“David and Marie are true environmental stewards. They are passionate about farming and preserving their land and water, and they are eager to work with others to better the environment. There’s no one more deserving of this award. Well done David and Marie!” said Jay Bryant, Maryland & Virginia’s CEO.
When he first found out about winning the award, David said “What? Wow, I was really taken aback. I know there are a lot of good farms out there that are deserving of this award.”
The award recognizes local dairy farmers who implement on-farm practices that will sustain the dairy industry now and into the future. The awards are given in three categories: animal care, community and consumer outreach, and environmental stewardship. The Graybills were selected for their efforts in environmental stewardship.
David and Marie are first-generation dairy farmers. Nearly twenty years ago David stepped away from a career as a high school agriculture and shop teacher to become farmer. “If the golden opportunity for this specific farm had not come about, I would still be an ag teacher,” he said. “This was a once in a lifetime opportunity to farm a great piece of land.”
Their farm encompasses 400 acres (375 of cropland and 25 acres of pasture), and they milk 58 cows. The farm is unique in that it sits on red vertical shale with many winter springs. The farm is in the Chesapeake Bay Watershed, a key motivator for the Graybills to ensure their farm is environmentally sustainable for future generations.
David plants cover crops of wheat, sunflowers and buckwheat. He routinely monitors soil health and for the last four years he has been on the Natural Resources and Conservation Services (NRCS) Conservation Stewardship Program. Through NRCS, he tests his soil annually to look at trends and check for organic matter.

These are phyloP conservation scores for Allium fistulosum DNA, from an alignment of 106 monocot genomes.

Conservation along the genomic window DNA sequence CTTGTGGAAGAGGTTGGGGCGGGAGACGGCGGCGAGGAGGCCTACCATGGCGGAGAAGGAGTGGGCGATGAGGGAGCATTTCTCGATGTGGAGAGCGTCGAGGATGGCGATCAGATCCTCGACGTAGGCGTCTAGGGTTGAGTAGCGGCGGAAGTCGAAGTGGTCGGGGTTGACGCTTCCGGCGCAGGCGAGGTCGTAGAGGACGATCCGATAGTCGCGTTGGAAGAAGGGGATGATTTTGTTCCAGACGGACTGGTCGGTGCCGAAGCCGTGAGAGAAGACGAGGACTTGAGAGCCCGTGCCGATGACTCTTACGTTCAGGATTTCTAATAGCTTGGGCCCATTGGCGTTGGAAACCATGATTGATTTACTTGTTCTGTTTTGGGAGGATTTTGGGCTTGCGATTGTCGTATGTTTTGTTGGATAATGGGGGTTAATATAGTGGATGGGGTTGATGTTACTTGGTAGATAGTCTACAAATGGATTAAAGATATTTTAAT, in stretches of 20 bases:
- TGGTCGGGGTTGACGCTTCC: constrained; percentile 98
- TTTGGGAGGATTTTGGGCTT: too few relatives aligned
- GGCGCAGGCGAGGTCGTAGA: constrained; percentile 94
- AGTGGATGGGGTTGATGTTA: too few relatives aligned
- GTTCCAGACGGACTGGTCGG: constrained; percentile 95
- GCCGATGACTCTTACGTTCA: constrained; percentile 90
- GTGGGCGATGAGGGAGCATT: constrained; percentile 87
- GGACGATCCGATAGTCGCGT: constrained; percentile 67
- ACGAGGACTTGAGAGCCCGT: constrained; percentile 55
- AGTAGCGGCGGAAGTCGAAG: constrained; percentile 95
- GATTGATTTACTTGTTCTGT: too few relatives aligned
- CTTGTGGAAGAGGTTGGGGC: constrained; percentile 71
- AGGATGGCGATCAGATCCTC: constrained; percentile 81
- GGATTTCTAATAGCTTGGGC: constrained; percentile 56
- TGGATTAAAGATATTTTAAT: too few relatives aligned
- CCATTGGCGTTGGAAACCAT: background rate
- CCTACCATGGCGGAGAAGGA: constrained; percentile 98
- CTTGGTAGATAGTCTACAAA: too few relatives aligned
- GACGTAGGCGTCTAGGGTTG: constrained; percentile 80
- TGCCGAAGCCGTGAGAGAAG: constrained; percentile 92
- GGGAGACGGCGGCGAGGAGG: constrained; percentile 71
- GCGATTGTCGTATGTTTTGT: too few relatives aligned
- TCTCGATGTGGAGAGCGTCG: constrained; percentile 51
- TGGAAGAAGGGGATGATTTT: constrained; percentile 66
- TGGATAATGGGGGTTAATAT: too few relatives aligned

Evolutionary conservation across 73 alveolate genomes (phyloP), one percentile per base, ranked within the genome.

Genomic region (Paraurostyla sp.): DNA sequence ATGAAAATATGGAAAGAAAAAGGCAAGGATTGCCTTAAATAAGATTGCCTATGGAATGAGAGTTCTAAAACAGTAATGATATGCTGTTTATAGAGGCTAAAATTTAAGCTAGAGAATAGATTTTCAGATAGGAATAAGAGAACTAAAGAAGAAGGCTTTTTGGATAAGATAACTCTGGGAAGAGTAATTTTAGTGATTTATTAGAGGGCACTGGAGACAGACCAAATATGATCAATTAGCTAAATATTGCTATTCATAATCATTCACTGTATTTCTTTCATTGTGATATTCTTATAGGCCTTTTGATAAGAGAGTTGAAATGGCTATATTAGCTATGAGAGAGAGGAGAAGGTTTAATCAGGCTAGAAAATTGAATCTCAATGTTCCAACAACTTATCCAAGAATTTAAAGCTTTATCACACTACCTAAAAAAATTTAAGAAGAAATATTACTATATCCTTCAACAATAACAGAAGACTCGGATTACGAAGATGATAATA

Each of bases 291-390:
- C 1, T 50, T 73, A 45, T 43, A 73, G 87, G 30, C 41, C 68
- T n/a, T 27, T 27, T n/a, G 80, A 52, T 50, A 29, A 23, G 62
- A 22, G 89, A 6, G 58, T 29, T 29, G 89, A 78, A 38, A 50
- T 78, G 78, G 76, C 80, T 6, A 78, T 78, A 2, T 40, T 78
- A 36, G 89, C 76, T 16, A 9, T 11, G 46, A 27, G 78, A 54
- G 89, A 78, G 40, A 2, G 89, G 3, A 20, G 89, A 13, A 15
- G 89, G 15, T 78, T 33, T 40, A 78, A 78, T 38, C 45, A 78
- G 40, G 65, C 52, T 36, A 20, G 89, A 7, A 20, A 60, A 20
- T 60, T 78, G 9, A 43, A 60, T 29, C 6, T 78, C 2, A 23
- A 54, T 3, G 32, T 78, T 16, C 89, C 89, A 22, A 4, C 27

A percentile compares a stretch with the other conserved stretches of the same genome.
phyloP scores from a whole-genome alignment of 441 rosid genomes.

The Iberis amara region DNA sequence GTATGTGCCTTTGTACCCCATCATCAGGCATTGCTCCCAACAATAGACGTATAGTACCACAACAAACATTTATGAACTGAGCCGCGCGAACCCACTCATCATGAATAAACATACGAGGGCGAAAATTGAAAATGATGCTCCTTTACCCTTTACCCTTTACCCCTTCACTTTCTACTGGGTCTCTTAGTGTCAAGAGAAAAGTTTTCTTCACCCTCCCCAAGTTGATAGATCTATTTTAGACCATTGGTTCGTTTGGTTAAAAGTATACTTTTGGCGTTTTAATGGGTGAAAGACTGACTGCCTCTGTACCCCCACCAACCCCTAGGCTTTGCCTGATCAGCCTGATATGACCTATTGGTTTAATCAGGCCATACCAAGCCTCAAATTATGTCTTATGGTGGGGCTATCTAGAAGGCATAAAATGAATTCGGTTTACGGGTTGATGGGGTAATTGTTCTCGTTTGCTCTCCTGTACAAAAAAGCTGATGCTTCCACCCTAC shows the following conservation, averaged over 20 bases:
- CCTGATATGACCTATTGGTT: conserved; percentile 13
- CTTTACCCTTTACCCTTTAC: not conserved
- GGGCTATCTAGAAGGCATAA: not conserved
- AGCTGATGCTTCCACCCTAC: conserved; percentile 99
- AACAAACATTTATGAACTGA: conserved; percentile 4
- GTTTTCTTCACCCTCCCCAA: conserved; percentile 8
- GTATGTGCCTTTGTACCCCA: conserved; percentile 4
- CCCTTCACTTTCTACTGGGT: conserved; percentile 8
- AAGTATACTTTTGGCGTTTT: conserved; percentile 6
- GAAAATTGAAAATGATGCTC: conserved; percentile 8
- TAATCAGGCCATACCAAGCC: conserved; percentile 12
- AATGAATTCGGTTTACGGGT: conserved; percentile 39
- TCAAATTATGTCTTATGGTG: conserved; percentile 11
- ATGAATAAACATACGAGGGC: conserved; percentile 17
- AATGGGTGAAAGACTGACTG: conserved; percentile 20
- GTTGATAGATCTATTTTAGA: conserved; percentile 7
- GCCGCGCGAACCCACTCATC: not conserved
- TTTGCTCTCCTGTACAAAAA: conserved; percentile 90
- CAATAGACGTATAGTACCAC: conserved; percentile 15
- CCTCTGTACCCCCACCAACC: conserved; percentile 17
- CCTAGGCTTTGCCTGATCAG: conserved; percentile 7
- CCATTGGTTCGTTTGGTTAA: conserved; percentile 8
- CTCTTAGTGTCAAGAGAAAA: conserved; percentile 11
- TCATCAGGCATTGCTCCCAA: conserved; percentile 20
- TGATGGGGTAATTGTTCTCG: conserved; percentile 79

The Graybills have installed a leak detection system on their concrete manure pit to monitor and prevent silage leachate from the silos. The barnyard has a runoff system that puts runoff in a grassy area away from any waterways. All barns have spouting to keep clean water clean and to keep it out of manure contaminated water on concrete.
The farm also has 15 acres of wildlife habitat and 30 honey bee colonies as pollinators. All incandescent light bulbs on the farm have been switched to LED lights. The lights were updated from T8to T12 in 2004 and reduced energy consumption by two thirds. David also captures plate cooler water and uses it as cow drinking water with another complete pump system.
Beyond the farm, David is actively involved in the Pennsylvania Farm Bureau and he chairs their Natural and Environmental Resources Committee. He is one of five farmers to sit on the Pennsylvania Department of Environmental Protection Watershed Implementation Plan Phase 3 committee. This committee is tasked with developing a plan to reduce the TMDL in the Chesapeake Bay by the year 2025. David is also on the Chesapeake Bay Partnership Ag Working Group.
In 2017, David and Marie hosted a large tour group from the Chesapeake Bay Foundation. They wanted staff and regulators, local and state NRCS, conservation districts and EPA to see and learn first-hand about the environmental practices they have adopted and put in place on their farm. And in March 2019, Maryland & Virginia Milk Producers named them Producer of the Year.
Choosing to be a dairy farmer has proved to be a rewarding life for David. “I get to watch the corn grow, milk cows, and be a businessman. It’s a much different perspective. I’m able to see the seasons change, and when I think of all the things I touch as a farmer, from watching the turtle cross the hayfield to the calf I helped deliver yesterday morning, there’s nothing more fulfilling.”
Congratulations to David and Marie for being named a Dairying for Tomorrow award winner!
Visit https://www.mdvamilk.com/about-us/our-farmers/ to learn more about the Graybills and to watch a video about their farming operation.
Contact: Daniela Roland, firstname.lastname@example.org or 814-386-8000